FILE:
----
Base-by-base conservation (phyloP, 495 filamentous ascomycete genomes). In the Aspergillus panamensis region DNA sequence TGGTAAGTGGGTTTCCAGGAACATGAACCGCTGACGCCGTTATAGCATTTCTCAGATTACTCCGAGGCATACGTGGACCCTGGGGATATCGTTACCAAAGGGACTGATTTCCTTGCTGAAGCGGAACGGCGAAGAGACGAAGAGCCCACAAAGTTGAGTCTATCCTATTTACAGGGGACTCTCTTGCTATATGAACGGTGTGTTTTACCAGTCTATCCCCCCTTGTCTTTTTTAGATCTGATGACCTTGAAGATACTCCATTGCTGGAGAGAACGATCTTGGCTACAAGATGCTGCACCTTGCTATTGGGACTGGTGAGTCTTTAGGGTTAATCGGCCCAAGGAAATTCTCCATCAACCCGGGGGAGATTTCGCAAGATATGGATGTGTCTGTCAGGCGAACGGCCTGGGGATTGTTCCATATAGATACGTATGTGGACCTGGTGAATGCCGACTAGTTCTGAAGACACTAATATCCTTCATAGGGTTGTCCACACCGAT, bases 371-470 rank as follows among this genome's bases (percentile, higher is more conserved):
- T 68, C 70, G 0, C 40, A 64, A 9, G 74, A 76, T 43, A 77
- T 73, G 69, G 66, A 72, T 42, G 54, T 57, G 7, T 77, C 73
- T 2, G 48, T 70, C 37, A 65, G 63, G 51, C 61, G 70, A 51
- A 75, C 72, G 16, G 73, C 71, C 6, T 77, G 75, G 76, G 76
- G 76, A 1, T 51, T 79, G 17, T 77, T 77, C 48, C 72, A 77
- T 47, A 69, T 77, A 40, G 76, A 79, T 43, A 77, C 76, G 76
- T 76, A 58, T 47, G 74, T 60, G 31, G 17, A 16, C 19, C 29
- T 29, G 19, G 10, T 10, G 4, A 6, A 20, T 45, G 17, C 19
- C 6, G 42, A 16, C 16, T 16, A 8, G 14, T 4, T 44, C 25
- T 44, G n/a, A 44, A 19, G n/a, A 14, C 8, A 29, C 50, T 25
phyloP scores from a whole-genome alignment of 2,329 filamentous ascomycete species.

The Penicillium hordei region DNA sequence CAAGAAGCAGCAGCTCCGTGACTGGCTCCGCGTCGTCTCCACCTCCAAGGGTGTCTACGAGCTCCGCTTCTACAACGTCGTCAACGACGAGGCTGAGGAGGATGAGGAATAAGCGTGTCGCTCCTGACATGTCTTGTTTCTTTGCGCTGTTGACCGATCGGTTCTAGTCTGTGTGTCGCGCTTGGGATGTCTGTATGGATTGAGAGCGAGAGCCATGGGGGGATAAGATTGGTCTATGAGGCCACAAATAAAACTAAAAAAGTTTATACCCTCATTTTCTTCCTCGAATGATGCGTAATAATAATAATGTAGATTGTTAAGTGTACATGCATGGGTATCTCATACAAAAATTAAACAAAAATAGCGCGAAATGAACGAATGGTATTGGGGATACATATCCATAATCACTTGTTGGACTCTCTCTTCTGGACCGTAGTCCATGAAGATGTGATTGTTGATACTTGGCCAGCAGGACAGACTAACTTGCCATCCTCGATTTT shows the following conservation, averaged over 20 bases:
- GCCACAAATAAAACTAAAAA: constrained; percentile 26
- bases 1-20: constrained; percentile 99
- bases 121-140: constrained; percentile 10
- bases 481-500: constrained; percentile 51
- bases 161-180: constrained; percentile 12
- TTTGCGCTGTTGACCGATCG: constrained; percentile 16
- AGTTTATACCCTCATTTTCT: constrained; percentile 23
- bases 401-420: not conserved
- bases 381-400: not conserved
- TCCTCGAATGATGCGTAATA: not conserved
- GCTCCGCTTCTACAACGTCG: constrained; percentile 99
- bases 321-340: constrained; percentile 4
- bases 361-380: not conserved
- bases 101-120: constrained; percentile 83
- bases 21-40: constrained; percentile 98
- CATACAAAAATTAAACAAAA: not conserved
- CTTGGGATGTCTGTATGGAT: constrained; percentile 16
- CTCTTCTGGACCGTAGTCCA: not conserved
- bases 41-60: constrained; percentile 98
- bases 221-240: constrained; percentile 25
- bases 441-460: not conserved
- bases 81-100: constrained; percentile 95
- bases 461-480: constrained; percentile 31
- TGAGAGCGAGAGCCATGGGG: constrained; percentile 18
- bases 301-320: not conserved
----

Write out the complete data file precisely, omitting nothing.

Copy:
Base-by-base conservation (phyloP, 495 filamentous ascomycete genomes). In the Aspergillus panamensis region DNA sequence TGGTAAGTGGGTTTCCAGGAACATGAACCGCTGACGCCGTTATAGCATTTCTCAGATTACTCCGAGGCATACGTGGACCCTGGGGATATCGTTACCAAAGGGACTGATTTCCTTGCTGAAGCGGAACGGCGAAGAGACGAAGAGCCCACAAAGTTGAGTCTATCCTATTTACAGGGGACTCTCTTGCTATATGAACGGTGTGTTTTACCAGTCTATCCCCCCTTGTCTTTTTTAGATCTGATGACCTTGAAGATACTCCATTGCTGGAGAGAACGATCTTGGCTACAAGATGCTGCACCTTGCTATTGGGACTGGTGAGTCTTTAGGGTTAATCGGCCCAAGGAAATTCTCCATCAACCCGGGGGAGATTTCGCAAGATATGGATGTGTCTGTCAGGCGAACGGCCTGGGGATTGTTCCATATAGATACGTATGTGGACCTGGTGAATGCCGACTAGTTCTGAAGACACTAATATCCTTCATAGGGTTGTCCACACCGAT, bases 371-470 rank as follows among this genome's bases (percentile, higher is more conserved):
- T 68, C 70, G 0, C 40, A 64, A 9, G 74, A 76, T 43, A 77
- T 73, G 69, G 66, A 72, T 42, G 54, T 57, G 7, T 77, C 73
- T 2, G 48, T 70, C 37, A 65, G 63, G 51, C 61, G 70, A 51
- A 75, C 72, G 16, G 73, C 71, C 6, T 77, G 75, G 76, G 76
- G 76, A 1, T 51, T 79, G 17, T 77, T 77, C 48, C 72, A 77
- T 47, A 69, T 77, A 40, G 76, A 79, T 43, A 77, C 76, G 76
- T 76, A 58, T 47, G 74, T 60, G 31, G 17, A 16, C 19, C 29
- T 29, G 19, G 10, T 10, G 4, A 6, A 20, T 45, G 17, C 19
- C 6, G 42, A 16, C 16, T 16, A 8, G 14, T 4, T 44, C 25
- T 44, G n/a, A 44, A 19, G n/a, A 14, C 8, A 29, C 50, T 25
phyloP scores from a whole-genome alignment of 2,329 filamentous ascomycete species.

The Penicillium hordei region DNA sequence CAAGAAGCAGCAGCTCCGTGACTGGCTCCGCGTCGTCTCCACCTCCAAGGGTGTCTACGAGCTCCGCTTCTACAACGTCGTCAACGACGAGGCTGAGGAGGATGAGGAATAAGCGTGTCGCTCCTGACATGTCTTGTTTCTTTGCGCTGTTGACCGATCGGTTCTAGTCTGTGTGTCGCGCTTGGGATGTCTGTATGGATTGAGAGCGAGAGCCATGGGGGGATAAGATTGGTCTATGAGGCCACAAATAAAACTAAAAAAGTTTATACCCTCATTTTCTTCCTCGAATGATGCGTAATAATAATAATGTAGATTGTTAAGTGTACATGCATGGGTATCTCATACAAAAATTAAACAAAAATAGCGCGAAATGAACGAATGGTATTGGGGATACATATCCATAATCACTTGTTGGACTCTCTCTTCTGGACCGTAGTCCATGAAGATGTGATTGTTGATACTTGGCCAGCAGGACAGACTAACTTGCCATCCTCGATTTT shows the following conservation, averaged over 20 bases:
- GCCACAAATAAAACTAAAAA: constrained; percentile 26
- bases 1-20: constrained; percentile 99
- bases 121-140: constrained; percentile 10
- bases 481-500: constrained; percentile 51
- bases 161-180: constrained; percentile 12
- TTTGCGCTGTTGACCGATCG: constrained; percentile 16
- AGTTTATACCCTCATTTTCT: constrained; percentile 23
- bases 401-420: not conserved
- bases 381-400: not conserved
- TCCTCGAATGATGCGTAATA: not conserved
- GCTCCGCTTCTACAACGTCG: constrained; percentile 99
- bases 321-340: constrained; percentile 4
- bases 361-380: not conserved
- bases 101-120: constrained; percentile 83
- bases 21-40: constrained; percentile 98
- CATACAAAAATTAAACAAAA: not conserved
- CTTGGGATGTCTGTATGGAT: constrained; percentile 16
- CTCTTCTGGACCGTAGTCCA: not conserved
- bases 41-60: constrained; percentile 98
- bases 221-240: constrained; percentile 25
- bases 441-460: not conserved
- bases 81-100: constrained; percentile 95
- bases 461-480: constrained; percentile 31
- TGAGAGCGAGAGCCATGGGG: constrained; percentile 18
- bases 301-320: not conserved